Current State of Fuse Application in Photovoltaic Systems To prevent equipment loss caused by DC side short circuits, the current mainstream technical solution involves adding fuses to the DC side. Also, international mainstream inverter equipment manufacturers require the addition of fuses on the DC side. For example, inverters like SMA’s ST12000/15000/20000/24000TL-US series, Sungrow’s SG60KTL/SG40KTL series, and Kaco’s Powador60.0TL3 all employ a design scheme with DC fuse protection. For current devices with two string circuits in parallel per MPPT, according to the aforementioned technical standards, overcurrent protection devices such as fuses are still required to protect the equipment. The use of diodes alone for reverse current protection or the absence of overcurrent protective devices like fuses poses safety risks, potentially leading to equipment damage or even fires.

Evidently, the inclusion offusesin the DC busbar of photovoltaic inverters (or DC combiner boxes) is the mainstream design scheme for the DC side of photovoltaic power stations.
Potential Issues with Fuse Protection Similar to circuit breakers and other protective devices in various electrical engineering projects, the inclusion of fuses inevitably adds “breakpoints.” However, current technological means can avoid losses due to equipment damage.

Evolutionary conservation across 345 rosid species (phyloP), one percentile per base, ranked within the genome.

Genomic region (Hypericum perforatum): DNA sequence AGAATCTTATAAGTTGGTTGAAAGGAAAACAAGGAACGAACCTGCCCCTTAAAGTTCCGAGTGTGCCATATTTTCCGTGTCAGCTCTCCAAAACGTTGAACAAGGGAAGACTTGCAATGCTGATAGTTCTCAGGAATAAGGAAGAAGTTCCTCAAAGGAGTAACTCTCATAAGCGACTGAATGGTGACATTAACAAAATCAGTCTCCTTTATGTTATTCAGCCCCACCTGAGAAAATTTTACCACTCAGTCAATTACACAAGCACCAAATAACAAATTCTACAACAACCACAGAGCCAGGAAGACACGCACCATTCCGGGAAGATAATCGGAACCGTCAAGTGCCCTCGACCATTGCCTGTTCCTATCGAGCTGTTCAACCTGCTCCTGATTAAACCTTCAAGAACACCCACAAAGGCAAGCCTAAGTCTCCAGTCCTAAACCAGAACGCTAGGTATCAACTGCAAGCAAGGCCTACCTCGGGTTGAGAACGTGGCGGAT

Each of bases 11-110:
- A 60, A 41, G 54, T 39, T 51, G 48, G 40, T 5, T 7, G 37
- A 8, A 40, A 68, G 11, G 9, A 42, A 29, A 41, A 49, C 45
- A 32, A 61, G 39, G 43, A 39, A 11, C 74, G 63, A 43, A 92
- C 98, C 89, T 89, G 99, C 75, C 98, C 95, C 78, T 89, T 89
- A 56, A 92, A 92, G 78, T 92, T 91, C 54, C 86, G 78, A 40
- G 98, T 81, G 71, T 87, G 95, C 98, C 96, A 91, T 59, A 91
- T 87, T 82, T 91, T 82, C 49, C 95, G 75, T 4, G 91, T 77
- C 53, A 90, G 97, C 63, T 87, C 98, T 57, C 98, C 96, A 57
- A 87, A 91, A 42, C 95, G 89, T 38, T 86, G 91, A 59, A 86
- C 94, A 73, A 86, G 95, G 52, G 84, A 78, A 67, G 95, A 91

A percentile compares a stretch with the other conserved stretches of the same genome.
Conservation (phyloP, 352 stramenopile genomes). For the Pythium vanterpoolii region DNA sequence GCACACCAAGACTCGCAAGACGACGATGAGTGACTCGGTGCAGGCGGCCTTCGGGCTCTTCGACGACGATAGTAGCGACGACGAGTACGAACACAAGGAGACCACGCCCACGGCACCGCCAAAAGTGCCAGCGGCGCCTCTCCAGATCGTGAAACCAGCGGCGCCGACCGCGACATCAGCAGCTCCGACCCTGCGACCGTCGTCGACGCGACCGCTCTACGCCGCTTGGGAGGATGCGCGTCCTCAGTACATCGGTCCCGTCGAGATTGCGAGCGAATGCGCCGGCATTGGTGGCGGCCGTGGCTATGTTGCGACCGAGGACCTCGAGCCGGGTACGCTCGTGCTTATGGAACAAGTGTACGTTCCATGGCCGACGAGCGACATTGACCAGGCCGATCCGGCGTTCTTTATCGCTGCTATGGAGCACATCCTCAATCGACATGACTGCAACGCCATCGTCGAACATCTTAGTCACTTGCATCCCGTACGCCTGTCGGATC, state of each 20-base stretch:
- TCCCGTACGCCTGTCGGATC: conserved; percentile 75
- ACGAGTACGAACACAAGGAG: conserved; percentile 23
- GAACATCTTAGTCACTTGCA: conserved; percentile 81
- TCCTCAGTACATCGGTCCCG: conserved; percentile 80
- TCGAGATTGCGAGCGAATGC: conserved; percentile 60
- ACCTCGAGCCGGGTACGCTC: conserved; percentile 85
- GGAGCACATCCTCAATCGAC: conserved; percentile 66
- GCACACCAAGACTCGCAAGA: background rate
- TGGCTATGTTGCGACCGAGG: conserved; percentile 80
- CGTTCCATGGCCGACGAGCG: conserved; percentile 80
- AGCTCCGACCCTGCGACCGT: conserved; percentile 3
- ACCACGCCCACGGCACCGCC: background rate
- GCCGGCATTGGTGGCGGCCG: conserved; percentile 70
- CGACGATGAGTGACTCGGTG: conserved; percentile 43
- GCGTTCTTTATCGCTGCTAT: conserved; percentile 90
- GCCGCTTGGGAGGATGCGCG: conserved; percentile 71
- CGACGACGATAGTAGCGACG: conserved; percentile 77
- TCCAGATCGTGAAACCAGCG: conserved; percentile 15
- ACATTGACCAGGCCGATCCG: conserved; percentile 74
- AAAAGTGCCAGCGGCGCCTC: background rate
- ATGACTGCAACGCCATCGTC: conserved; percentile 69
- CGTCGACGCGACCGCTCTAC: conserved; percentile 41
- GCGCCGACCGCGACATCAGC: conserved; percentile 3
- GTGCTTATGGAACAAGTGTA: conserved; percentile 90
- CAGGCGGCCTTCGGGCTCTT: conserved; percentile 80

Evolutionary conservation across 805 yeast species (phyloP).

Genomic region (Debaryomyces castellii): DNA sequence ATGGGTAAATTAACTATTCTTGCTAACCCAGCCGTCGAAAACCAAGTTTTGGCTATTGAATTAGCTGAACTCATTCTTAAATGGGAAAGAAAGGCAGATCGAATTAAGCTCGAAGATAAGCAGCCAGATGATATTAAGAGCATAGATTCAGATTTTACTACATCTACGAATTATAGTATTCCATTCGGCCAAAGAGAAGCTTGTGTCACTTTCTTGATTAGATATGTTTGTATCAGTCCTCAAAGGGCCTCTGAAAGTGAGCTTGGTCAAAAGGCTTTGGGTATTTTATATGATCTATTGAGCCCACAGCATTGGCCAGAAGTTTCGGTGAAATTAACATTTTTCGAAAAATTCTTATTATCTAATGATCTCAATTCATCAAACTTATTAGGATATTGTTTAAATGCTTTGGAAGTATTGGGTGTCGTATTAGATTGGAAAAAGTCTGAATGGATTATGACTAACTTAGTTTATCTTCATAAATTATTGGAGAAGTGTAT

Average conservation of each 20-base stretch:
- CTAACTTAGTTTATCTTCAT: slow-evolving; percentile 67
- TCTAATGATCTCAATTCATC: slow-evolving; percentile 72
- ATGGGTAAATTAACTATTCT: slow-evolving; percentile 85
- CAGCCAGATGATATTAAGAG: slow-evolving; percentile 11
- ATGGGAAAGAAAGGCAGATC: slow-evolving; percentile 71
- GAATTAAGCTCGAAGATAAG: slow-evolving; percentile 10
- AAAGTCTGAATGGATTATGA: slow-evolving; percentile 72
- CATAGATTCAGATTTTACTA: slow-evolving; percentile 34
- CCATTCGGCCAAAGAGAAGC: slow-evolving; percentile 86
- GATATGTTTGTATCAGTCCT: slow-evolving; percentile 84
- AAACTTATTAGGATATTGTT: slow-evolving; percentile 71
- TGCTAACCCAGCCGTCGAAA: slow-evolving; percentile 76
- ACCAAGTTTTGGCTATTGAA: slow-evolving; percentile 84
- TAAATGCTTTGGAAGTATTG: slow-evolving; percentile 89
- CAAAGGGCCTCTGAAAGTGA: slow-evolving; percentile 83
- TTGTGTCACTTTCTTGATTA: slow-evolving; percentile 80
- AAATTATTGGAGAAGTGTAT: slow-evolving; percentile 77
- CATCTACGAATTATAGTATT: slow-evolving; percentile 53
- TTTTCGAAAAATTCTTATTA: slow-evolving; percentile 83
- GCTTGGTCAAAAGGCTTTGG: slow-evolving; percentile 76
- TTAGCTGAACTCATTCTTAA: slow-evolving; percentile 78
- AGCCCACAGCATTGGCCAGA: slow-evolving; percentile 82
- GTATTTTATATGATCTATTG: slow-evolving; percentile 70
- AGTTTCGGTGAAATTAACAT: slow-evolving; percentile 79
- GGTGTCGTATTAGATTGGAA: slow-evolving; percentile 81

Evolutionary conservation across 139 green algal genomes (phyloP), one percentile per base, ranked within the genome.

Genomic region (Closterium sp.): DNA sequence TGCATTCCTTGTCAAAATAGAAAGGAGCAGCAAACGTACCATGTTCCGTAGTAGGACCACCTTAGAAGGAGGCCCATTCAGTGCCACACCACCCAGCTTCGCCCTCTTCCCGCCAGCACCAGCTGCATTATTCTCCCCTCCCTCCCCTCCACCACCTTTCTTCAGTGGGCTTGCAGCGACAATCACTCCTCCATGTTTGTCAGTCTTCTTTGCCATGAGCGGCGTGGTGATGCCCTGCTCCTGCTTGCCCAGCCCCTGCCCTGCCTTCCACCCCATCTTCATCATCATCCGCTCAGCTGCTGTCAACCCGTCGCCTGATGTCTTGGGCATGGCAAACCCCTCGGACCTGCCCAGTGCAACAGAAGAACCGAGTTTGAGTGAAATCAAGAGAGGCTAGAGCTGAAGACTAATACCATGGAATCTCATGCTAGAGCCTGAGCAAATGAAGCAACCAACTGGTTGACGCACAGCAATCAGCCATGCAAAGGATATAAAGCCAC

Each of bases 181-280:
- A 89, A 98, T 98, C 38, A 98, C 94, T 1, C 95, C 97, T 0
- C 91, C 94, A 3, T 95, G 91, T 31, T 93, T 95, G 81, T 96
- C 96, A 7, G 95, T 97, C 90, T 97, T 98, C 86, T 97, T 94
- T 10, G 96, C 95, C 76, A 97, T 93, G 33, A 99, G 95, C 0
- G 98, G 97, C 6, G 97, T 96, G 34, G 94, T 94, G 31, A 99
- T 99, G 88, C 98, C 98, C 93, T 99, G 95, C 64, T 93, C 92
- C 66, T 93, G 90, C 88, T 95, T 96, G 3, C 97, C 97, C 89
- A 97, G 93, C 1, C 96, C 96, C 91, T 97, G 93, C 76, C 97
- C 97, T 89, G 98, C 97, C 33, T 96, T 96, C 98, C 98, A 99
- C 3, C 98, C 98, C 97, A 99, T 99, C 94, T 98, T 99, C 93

1. Photovoltaic components, as the primary equipment investment in photovoltaic power stations, should be safeguarded. Additionally, in accordance with international standard requirements, fuses should be deployed for protection.
2. Through comparative analysis of technical specifications, the selected DC fuses should meet the technical requirement of fusing within one hour at 1.35 times the rated current.
3. Fuses are widely used in photovoltaic power stations as a mainstream DC side protection scheme. International mainstream inverter manufacturers all comply with the aforementioned IEC standard technical regulations, including fuses as protective devices on the DC side.
4.Currently, in photovoltaic power stations, whether centralized or string schemes, rapid detection and replacement of faulty fuses are achievable. Conversely, systems without fuses or other overcurrent protection components can suffer catastrophic losses from a single short-circuit incident, especially in building-integrated photovoltaics and large, unmanned grid-connected photovoltaic power stations.”